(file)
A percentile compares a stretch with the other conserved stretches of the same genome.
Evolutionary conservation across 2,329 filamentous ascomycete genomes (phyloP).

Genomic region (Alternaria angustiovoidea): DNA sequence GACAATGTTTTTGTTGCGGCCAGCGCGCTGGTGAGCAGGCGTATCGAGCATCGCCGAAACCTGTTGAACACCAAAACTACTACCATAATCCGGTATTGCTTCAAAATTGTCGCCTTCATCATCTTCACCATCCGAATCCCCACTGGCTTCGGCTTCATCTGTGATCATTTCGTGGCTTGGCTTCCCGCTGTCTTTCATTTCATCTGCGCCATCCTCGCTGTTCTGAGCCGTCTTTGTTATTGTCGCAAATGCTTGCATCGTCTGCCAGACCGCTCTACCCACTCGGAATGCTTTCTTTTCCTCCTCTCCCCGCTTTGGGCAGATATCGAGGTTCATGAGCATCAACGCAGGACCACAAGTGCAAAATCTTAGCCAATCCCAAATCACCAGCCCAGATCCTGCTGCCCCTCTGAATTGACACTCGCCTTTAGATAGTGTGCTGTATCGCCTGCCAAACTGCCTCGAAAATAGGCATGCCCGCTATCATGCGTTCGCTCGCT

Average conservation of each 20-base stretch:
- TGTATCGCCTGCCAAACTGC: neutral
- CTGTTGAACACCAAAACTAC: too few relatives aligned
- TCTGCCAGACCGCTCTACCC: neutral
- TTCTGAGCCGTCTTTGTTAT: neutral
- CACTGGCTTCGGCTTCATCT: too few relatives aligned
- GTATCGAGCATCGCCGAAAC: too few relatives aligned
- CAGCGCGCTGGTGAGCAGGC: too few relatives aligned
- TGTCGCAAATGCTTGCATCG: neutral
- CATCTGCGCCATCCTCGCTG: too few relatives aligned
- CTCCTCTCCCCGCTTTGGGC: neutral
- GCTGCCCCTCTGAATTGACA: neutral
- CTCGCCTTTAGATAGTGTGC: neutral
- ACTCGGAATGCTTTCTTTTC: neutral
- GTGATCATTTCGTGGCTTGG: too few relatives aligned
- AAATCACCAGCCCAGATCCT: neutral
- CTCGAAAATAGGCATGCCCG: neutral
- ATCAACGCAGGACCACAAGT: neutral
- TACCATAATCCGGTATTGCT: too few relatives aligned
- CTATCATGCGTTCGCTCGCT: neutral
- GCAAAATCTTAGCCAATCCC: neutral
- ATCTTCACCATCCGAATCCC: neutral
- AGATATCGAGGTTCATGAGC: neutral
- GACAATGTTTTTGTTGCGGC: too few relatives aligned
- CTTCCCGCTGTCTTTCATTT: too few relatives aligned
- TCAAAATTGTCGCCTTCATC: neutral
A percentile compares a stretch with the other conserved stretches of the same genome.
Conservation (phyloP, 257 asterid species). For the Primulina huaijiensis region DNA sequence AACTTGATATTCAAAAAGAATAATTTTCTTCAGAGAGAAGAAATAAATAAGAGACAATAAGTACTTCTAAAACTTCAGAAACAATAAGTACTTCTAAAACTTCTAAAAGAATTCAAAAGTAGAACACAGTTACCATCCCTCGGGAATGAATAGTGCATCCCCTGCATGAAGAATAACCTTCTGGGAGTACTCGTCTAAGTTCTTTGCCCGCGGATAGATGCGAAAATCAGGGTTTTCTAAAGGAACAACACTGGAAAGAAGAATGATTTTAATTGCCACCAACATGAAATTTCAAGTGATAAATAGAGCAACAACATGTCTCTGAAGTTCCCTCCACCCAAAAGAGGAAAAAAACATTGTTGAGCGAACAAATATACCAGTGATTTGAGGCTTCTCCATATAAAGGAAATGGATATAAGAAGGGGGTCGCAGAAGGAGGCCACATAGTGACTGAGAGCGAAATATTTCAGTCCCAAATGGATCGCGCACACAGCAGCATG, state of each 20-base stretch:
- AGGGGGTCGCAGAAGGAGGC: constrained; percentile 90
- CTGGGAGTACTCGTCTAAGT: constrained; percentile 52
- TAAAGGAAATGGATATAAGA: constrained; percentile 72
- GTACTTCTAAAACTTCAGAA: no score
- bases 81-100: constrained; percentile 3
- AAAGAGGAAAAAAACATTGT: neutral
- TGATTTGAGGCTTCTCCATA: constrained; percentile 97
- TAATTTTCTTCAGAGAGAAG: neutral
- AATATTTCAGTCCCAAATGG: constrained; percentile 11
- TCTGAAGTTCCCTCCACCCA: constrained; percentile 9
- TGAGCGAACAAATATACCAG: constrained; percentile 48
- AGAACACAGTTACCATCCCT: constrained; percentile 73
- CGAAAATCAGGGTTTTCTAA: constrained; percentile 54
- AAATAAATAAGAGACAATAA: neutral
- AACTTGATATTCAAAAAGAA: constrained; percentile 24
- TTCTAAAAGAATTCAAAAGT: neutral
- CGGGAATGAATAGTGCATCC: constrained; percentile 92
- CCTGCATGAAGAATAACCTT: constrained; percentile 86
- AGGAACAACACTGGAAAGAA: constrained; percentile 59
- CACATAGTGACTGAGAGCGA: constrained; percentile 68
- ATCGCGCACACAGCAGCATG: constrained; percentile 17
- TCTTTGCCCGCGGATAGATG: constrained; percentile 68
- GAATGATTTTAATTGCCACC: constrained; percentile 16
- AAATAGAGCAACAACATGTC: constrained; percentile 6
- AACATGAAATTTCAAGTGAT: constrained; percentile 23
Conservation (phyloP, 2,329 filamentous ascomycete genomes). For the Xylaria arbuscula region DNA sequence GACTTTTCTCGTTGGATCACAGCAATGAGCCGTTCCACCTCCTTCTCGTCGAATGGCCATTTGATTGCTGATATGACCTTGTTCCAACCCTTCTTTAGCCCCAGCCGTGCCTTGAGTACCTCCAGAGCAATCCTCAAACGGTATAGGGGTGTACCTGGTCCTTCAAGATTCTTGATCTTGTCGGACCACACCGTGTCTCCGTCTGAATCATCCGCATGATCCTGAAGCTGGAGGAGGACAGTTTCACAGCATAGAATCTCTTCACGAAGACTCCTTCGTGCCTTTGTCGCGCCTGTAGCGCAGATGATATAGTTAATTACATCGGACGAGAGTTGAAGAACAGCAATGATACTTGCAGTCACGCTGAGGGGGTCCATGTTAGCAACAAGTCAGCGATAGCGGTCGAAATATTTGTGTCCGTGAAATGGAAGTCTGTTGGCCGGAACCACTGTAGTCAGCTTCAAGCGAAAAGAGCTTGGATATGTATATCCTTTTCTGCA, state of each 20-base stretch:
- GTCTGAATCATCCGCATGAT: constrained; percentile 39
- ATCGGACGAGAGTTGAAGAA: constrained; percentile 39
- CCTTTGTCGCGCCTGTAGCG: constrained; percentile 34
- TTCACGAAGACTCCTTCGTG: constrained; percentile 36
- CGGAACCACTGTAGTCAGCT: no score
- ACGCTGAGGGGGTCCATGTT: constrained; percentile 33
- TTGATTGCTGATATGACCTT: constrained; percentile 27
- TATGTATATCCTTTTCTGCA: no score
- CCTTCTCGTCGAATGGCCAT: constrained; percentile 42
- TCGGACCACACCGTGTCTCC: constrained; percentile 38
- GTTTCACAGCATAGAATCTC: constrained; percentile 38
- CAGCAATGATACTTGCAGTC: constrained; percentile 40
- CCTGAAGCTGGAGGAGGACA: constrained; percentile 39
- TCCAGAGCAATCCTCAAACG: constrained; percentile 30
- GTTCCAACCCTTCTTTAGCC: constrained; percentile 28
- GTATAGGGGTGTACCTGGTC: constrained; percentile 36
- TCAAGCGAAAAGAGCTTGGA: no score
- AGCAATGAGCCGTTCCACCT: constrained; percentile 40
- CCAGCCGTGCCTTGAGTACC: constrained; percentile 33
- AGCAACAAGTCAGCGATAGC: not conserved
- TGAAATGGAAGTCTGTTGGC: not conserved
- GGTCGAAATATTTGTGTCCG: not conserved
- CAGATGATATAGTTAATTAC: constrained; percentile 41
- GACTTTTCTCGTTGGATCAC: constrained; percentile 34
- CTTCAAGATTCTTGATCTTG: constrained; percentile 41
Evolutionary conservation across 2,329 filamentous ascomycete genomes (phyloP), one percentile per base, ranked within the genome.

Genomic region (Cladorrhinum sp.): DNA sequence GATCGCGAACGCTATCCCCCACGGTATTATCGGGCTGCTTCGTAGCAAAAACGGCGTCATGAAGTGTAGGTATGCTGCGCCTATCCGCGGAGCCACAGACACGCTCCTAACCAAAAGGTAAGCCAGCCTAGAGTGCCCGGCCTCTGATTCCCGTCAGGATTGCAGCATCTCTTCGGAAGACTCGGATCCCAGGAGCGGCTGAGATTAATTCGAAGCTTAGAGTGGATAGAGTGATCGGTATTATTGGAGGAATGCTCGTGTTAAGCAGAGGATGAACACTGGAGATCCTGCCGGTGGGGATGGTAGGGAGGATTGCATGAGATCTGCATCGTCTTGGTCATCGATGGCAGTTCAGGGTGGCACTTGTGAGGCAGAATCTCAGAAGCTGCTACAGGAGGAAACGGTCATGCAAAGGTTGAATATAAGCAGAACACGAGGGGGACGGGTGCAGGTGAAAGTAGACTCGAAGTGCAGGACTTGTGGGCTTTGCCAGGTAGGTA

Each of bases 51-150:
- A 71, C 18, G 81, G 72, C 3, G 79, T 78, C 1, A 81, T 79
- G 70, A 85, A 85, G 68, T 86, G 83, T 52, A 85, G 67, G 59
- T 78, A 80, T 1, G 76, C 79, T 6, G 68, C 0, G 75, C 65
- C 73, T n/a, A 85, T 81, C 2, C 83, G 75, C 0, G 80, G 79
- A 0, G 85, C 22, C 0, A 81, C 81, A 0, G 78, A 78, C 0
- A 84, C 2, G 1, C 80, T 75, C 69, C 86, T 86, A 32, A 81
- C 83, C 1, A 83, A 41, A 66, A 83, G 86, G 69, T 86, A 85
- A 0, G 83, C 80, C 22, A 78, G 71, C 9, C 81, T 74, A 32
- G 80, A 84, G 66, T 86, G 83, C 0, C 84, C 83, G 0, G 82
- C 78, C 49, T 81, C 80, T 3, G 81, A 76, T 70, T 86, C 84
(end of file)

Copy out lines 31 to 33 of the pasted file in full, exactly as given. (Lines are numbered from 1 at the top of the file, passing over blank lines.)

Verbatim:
Conservation (phyloP, 257 asterid species). For the Primulina huaijiensis region DNA sequence AACTTGATATTCAAAAAGAATAATTTTCTTCAGAGAGAAGAAATAAATAAGAGACAATAAGTACTTCTAAAACTTCAGAAACAATAAGTACTTCTAAAACTTCTAAAAGAATTCAAAAGTAGAACACAGTTACCATCCCTCGGGAATGAATAGTGCATCCCCTGCATGAAGAATAACCTTCTGGGAGTACTCGTCTAAGTTCTTTGCCCGCGGATAGATGCGAAAATCAGGGTTTTCTAAAGGAACAACACTGGAAAGAAGAATGATTTTAATTGCCACCAACATGAAATTTCAAGTGATAAATAGAGCAACAACATGTCTCTGAAGTTCCCTCCACCCAAAAGAGGAAAAAAACATTGTTGAGCGAACAAATATACCAGTGATTTGAGGCTTCTCCATATAAAGGAAATGGATATAAGAAGGGGGTCGCAGAAGGAGGCCACATAGTGACTGAGAGCGAAATATTTCAGTCCCAAATGGATCGCGCACACAGCAGCATG, state of each 20-base stretch:
- AGGGGGTCGCAGAAGGAGGC: constrained; percentile 90
- CTGGGAGTACTCGTCTAAGT: constrained; percentile 52